Brittany Maynard and the Right to Die

Brittany_Maynard

Brittany Maynard died this month. Diagnosed with brain cancer on New Year's Day, at the age of 29, she opted for surgery, but the cancer returned and became even more aggressive. Deciding that radiation or chemotherapy was only delaying the inevitable and would destroy the quality of her life in what time she had left, she decided to forego further treatment and spent her last few months traveling, checking off all the places on her bucket list, before finally choosing to end her life under … [Read more...]

Repost: Green Fields

GreenFields

[Author's Note: I'm reposting some old favorites while I'm away on vacation this week. This post was originally from June 2009.]For those who are grieving, for those who mourn, and for all those who are burdened with the weary weight of sorrow, I have a prescription.Find a quiet, peaceful place, a green field of grass where great trees grow and gift the world with their shade. Let it be just before sunset, at that golden hour when the heat of the afternoon is past, when the sky is blue … [Read more...]

Grief Beyond Belief

I've been writing about atheism for some years now, and one of my great joys has been watching the secular community grow and thrive. Once, our main pastimes were debating philosophy on the internet and filing church-state lawsuits. Now we have political lobbying arms, atheist parenting guides, secular student clubs and summer camps, humanist communities and celebrants, and more. We're getting closer and closer to the ideal of a true secular community whose members offer tangible support to each … [Read more...]

Aid in Dying

GreenFields

In 1994, Oregon became the first U.S. state to legalize physician-assisted suicide for the terminally ill. The Bush administration filed a lawsuit to overturn the referendum, but lost at the Supreme Court. Nevertheless, despite this victory, for many years Oregon stood alone in allowing doctors to ease their patients' passing. But that's now starting to change:In January, a district court in New Mexico authorized doctors to provide lethal prescriptions and declared a constitutional right … [Read more...]

Repost: Fragile Trappings

StoneDoorway

[Author's Note: I'm reposting some old favorites while I'm away on vacation this week. This post was originally from October 2007.]I stepped out of my house today on a chilly fall afternoon. After an unseasonably late warm spell, as if summer had lingered this year past its appointed time, autumn had arrived at last. The feel of the season was in the air: the misty cool, the forests defiantly ablaze with fiery color, the smell of fallen leaves, wet black and rusty gold, in the grass. … [Read more...]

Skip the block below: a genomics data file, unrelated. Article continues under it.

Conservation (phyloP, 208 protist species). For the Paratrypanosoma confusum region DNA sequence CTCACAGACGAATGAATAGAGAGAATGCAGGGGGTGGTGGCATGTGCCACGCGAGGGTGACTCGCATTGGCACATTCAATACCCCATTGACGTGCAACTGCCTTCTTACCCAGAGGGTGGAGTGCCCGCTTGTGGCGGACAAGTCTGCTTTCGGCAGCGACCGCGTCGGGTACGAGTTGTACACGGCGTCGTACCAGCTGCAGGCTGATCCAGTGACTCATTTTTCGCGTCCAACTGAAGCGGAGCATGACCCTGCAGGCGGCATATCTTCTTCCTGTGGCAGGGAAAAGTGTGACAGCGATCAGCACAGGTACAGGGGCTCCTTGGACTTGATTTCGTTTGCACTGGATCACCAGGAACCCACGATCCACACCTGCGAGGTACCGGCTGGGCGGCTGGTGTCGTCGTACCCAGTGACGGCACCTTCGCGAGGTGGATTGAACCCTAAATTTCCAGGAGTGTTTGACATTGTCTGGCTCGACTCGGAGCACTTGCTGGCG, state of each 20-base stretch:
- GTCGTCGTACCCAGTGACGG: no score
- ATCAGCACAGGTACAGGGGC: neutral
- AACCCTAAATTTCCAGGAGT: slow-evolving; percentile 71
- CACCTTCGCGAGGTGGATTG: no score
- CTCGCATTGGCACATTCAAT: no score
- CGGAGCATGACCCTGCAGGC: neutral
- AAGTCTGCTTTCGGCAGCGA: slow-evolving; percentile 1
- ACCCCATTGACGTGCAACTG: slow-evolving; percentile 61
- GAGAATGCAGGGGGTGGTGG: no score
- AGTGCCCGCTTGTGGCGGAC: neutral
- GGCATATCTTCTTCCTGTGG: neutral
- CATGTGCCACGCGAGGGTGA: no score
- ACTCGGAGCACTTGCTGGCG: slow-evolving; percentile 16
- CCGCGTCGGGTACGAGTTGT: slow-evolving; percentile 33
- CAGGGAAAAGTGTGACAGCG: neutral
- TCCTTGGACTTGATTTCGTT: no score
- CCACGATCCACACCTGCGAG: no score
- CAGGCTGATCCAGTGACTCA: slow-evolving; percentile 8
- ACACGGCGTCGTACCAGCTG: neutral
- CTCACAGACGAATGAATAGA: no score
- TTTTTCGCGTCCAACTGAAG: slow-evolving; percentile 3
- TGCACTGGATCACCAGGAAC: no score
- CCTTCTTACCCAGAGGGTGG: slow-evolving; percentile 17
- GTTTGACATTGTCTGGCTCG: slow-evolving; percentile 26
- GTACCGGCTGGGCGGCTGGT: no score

Weekend Coffee: May 5

Coffee

• A Christian fundamentalist couple that believes in faith healing has now killed two of their children by refusing to seek medical care for them. This likely violates the terms of their probation, agreed to in 2011 after the death of their first child, in which they agreed to obtain medical care for any of their other children who needed it.• John Paulk, the former chairman of the "ex-gay" ministry Exodus International, has recanted. In a statement, Paulk said he no longer … [Read more...]

Weekend Presents: December 23

XmasTree

It's two more days before you can open the gifts under the tree, but I have some early presents:• Now hear this: I'm on the New Books in Secularism podcast, discussing my book Daylight Atheism.• Big news out of the Philippines: The legislature has finally passed a national Reproductive Health Bill, defying fierce objections by the Roman Catholic church. The bill, which had been stalled for years by church pressure, would create government-run health clinics to dispense contraception in th … [Read more...]

Weekend Coffee: October 7

Coffee

Some links gathered over the week for you to peruse: • Ed Miliband, the leader of the UK's opposition Labour party, is a nonbeliever. He says he doesn't hold religious faith, but rather a faith in human progress. This column by Fraser Nelson admits that this may be a smart move in increasingly secular Britain, which is no longer a Christian country "but... still a country of compassion and principles". • A UK judge rules that parents have "no sacred right" over the education of their … [Read more...]

Will Life Extension Mean the End of Religion?

I've been thinking in speculative directions lately, and nothing is more speculative than the question of whether we'll one day be able to extend the human lifespan. The notion of living longer is certainly pleasant to contemplate personally, but I'm not convinced it would be positive for humanity as a whole. As I wrote in "Who Wants to Live Forever?", the invention of anti-aging therapy could be a disaster, if it freezes the human race's moral opinions exactly as they are now: imagine North … [Read more...]

Weekend Coffee: January 14

• Here's the top story for this week: After Jessica Ahlquist's court victory over illegal state-sponsored prayer in her high school, she's been receiving a torrent of vicious hate mail and threats of violence, presumably from good and pious Christians who support prayer. Here are some of the most appalling; some of the threats were sufficiently serious that police are investigating them. This isn't a surprise, unfortunately - it almost always happens to atheists who speak up. As disgusting … [Read more...]


CLOSE | X

HIDE | X